In accordance with another feature of the invention, the outer ring has a depending skirt which overlaps with a generally cylindrical surface surrounding the annular top surface, which skirt limits intrusion of material between the outer ring and the annular top surface when the outer ring base is raised above the top surface. This means that the outer ring is itself telescopingly movable relative to the top of the basin. In this way the frame is provided, in effect, with two stages of telescoping movement, one between the annular top surface of the basin and the outer ring, and one between the outer and the inner rings. This large range of movement is effected by relative rotation of the outer and inner rings and by extension of the screw jacks; even when these jacks are fully extended the telescoping relationship of the parts allows the frame to be reasonably stable.
For good stability, the frame may have three screw jacks disposed substantially equidistantly, specifically at about 120°, around the interior of the inner ring, providing it with three point contact with the annular top surface.
Preferably, the outer ring has a series of recesses which allow the outer ring to be engaged by the surrounding soil and lifted with movement of that soil.
Protrusions, such as vertical ribs, may protrude from the exterior of the outer ring to engage the surrounding soil and prevent rotation of the outer ring with the inner ring when the latter is being rotated.
A preferred embodiment of the invention will now be described by way of example with reference to the accompanying drawings, in which;
FIG. 1 is a sectional elevation of the upper part of a manhole basin having an adjustable manhole cover frame in accordance with the invention;
FIG. 2 is an enlarged sectional view of the frame in the same, retracted condition of FIG. 1;
FIG. 3 is a similar view of the frame in a first expanded condition, after minor frost heave;
FIG. 4 is a similar view of the frame in a second expanded condition, after resurfacing of a surrounding road bed;
FIG. 5 is a view of the frame, after frost heave has followed the resurfacing illustrated in FIG. 4;
FIG. 6 is a cross-sectional plan view taken on the line VI—VI of FIG. 5;
FIG. 7 is a detail cross-sectional view illustrating a modification;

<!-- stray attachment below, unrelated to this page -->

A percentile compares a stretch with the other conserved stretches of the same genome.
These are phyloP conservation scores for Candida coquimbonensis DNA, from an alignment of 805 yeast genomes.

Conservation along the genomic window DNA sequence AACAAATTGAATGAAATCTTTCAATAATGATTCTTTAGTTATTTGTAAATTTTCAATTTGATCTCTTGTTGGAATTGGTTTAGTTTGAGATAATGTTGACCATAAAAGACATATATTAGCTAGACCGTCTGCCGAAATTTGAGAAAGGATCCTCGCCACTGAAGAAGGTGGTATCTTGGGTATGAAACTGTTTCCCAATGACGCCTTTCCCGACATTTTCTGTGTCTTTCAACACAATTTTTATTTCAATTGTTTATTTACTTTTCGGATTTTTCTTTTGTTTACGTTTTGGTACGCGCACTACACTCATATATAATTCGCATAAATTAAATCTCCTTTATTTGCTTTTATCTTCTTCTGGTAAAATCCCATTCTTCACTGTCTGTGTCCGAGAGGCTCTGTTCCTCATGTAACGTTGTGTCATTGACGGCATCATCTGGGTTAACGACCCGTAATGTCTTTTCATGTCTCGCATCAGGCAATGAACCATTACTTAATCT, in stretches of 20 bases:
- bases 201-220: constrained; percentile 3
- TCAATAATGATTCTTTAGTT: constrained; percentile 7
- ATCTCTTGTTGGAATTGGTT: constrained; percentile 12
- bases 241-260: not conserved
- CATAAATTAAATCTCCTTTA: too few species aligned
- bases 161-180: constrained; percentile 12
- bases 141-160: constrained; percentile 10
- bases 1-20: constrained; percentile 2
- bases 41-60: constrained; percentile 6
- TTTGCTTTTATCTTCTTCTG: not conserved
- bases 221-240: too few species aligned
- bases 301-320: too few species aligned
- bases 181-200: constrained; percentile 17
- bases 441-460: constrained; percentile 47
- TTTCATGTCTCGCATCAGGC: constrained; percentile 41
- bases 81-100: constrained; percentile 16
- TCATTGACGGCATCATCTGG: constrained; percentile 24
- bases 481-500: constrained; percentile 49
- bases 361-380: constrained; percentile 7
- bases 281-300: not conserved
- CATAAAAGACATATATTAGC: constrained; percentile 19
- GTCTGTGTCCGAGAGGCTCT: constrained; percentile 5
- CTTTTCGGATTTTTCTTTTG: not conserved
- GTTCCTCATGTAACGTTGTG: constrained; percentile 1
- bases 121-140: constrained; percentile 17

FIG. 8 is a detail cross-sectional view of a storm sewer manhole cover frame fitted with an internal plastic skirt;
FIG. 9 is a detail cross-sectional view of a sanitary sewer manhole cover frame fitted with an internal plastic skirt; and
FIG. 10 is a cross-sectional view of a manhole cover for a sanitary sewer.
FIG. 1 shows a manhole cover 10 supported on the top section 12 of a manhole basin by an adjustable manhole cover frame 14 in accordance with this invention. The manhole basin of which the top section is shown in FIG. 1 is described in detail in my copending Canadian Pat. Application No. 2,208,416, filed Jun. 20, 1997. The basin is cast of concrete, and has a cylindrical middle section 16, the top portion of which is shown, and which rests on a lower section which is not shown but is preferably similar to that of my aforesaid patent application. The top section 12 rests telescopingly on the middle section, this top section 12 having a main upwardly diverging portion which allows this top section to be raised by the ground when this is lifted by frost heave, while the telescopic joint between the sections maintains a sealed connection between these. While this allows the top section 12 to stay near the ground level, the disturbances which occur near the ground mean that the manhole cover frame 14 nevertheless requires adjustability as provided by the present invention.
As shown in more detail in FIG. 2, the top of the section 12 includes an annular top surface 12 a surrounded by a generally cylindrical, but slightly upwardly tapering, outer surface 12 b. The frame, which is formed of cast iron or other suitable metal, has an outer ring 20 with an annular base 20 a resting on the top surface 12 a, and has a depending skirt 20 b which fits closely but slidingly against the outer surface 12 b. While the ring 20 is generally cylindrical, it has a series of peripheral recesses 20 c giving it a corrugated outer surface, which allows it to be gripped and raised by the surrounding soil. The internal surface of the ring 20 is provided with screw threads 20 d of rectangular, and preferably square, profile. Rectangular or square profiles are preferred for both strength and lower effects of friction and wear. If desired, the threads of the inner/outer rings and/or the screw jacks could be coated with polyurethane or other suitable lubricant and hot deep galvanized to prevent rusting.